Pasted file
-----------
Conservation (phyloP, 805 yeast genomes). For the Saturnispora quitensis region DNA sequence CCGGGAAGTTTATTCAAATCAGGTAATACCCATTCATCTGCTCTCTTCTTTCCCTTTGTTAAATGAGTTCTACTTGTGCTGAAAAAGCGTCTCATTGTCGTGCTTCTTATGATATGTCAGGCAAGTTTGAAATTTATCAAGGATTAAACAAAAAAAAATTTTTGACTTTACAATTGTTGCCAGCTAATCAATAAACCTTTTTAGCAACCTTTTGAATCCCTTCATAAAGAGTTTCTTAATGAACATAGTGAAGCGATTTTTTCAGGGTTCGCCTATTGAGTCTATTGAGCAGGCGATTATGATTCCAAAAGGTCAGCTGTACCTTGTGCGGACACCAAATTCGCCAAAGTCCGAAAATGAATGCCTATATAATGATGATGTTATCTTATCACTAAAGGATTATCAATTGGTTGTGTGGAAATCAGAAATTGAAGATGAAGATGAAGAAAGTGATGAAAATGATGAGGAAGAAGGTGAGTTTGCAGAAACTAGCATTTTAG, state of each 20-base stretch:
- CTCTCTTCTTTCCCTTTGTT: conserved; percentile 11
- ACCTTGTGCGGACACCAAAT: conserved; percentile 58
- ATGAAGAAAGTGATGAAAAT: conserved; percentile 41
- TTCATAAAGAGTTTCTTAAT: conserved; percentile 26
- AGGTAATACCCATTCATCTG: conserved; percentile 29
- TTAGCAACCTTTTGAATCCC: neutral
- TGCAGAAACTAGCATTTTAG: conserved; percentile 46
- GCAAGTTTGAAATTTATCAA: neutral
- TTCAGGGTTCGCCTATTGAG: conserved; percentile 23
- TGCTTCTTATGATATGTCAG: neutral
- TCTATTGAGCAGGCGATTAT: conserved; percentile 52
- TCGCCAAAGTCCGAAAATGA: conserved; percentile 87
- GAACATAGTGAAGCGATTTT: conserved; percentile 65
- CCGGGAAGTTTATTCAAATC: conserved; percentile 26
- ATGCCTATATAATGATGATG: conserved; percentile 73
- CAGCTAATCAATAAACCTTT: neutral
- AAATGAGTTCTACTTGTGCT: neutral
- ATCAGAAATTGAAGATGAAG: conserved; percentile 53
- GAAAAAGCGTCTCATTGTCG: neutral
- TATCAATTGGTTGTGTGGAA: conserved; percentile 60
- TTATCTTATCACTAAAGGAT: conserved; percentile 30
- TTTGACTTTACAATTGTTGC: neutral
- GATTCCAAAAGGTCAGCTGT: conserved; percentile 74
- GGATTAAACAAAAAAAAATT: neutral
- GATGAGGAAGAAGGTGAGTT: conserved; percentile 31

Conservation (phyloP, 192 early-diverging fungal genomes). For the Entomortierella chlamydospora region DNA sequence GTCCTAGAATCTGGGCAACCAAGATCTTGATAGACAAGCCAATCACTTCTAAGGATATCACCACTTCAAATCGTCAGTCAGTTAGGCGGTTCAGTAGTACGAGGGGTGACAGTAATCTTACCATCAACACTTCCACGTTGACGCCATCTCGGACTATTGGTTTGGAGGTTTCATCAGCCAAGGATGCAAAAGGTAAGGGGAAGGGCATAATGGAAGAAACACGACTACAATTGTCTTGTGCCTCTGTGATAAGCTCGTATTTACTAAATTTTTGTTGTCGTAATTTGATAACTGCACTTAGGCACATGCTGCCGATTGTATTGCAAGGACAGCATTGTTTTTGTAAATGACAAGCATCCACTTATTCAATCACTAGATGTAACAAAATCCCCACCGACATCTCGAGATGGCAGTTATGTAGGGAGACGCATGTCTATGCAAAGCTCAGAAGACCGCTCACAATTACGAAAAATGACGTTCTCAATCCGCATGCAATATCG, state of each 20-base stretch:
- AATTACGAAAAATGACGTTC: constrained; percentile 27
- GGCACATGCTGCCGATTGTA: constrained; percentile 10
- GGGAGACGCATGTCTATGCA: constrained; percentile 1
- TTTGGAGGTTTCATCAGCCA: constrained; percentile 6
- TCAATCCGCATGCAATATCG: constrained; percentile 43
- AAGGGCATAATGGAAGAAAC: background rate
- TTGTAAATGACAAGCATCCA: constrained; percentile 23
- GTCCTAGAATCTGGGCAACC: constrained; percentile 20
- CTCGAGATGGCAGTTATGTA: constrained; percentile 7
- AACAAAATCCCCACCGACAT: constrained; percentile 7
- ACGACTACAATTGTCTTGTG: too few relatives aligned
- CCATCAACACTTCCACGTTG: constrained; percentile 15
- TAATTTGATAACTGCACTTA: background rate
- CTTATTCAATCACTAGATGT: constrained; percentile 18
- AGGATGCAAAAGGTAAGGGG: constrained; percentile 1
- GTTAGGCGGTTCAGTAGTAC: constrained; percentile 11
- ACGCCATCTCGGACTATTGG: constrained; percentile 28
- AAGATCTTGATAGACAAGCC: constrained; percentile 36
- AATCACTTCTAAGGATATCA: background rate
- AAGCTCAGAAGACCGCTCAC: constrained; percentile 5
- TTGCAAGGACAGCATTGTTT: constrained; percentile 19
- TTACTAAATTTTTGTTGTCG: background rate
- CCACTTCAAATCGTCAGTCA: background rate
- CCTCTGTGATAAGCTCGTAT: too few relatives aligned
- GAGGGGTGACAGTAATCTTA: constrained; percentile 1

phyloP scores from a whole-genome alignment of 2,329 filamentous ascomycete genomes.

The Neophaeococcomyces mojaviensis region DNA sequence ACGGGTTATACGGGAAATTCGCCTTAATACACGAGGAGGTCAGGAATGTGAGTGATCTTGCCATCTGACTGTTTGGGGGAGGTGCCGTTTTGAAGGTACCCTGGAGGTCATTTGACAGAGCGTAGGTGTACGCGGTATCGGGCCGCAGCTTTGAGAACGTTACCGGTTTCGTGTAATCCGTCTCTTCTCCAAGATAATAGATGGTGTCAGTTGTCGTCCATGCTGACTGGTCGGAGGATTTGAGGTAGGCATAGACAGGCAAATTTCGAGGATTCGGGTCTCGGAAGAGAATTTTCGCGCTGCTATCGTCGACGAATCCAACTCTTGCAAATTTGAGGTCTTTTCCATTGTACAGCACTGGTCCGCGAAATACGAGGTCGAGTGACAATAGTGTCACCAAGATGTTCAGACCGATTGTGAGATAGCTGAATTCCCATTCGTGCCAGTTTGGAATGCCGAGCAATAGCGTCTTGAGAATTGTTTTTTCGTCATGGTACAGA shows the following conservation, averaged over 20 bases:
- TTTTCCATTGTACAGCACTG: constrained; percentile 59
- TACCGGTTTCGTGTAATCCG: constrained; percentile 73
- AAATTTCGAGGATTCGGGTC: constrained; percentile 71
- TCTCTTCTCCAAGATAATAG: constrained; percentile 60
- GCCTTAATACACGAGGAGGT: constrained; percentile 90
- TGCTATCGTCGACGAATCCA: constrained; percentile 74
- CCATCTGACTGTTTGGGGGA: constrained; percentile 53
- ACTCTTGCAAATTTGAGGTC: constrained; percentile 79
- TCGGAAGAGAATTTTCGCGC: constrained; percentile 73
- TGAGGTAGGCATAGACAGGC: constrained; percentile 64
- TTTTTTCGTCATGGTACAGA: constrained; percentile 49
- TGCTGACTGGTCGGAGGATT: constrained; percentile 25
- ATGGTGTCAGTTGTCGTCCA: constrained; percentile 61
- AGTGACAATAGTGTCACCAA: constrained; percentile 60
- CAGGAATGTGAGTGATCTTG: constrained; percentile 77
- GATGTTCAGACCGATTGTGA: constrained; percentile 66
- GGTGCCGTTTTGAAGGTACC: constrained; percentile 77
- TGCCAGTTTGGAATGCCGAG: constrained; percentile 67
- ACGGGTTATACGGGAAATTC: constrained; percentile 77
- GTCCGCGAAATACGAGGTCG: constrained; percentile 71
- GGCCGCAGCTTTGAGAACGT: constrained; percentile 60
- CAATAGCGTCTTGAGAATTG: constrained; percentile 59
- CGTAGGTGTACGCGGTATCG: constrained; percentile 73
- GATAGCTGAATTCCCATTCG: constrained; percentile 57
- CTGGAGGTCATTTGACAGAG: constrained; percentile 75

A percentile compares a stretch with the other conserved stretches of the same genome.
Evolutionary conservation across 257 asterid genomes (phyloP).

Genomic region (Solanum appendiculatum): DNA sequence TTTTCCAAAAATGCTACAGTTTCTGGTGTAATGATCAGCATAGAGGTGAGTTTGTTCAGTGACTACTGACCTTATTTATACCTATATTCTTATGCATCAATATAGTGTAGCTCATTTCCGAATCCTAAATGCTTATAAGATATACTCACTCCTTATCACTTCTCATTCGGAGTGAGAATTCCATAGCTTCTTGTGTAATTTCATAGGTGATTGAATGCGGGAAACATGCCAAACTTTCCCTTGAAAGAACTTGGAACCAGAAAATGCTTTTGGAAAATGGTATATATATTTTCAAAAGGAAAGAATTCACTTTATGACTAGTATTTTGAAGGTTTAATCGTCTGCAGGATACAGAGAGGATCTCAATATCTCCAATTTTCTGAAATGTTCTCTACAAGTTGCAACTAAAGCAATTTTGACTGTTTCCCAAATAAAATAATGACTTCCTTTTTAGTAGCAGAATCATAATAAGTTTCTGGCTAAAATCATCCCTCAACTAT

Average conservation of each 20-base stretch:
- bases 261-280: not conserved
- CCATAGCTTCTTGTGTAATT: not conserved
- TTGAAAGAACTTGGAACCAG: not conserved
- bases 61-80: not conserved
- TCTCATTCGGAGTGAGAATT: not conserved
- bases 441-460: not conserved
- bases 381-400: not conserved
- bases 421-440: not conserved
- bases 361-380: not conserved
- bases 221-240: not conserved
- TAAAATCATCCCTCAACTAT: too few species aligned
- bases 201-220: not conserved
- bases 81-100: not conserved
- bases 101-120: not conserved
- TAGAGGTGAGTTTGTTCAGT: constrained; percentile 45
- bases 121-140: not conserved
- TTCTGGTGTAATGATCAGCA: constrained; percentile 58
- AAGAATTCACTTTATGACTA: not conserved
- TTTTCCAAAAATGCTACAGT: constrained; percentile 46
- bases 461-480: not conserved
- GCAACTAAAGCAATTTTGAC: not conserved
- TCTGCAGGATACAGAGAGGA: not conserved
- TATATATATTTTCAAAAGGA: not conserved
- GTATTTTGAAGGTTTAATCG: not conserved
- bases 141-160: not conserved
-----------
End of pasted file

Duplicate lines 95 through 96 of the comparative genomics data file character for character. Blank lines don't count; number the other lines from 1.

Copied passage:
- bases 201-220: not conserved
- bases 81-100: not conserved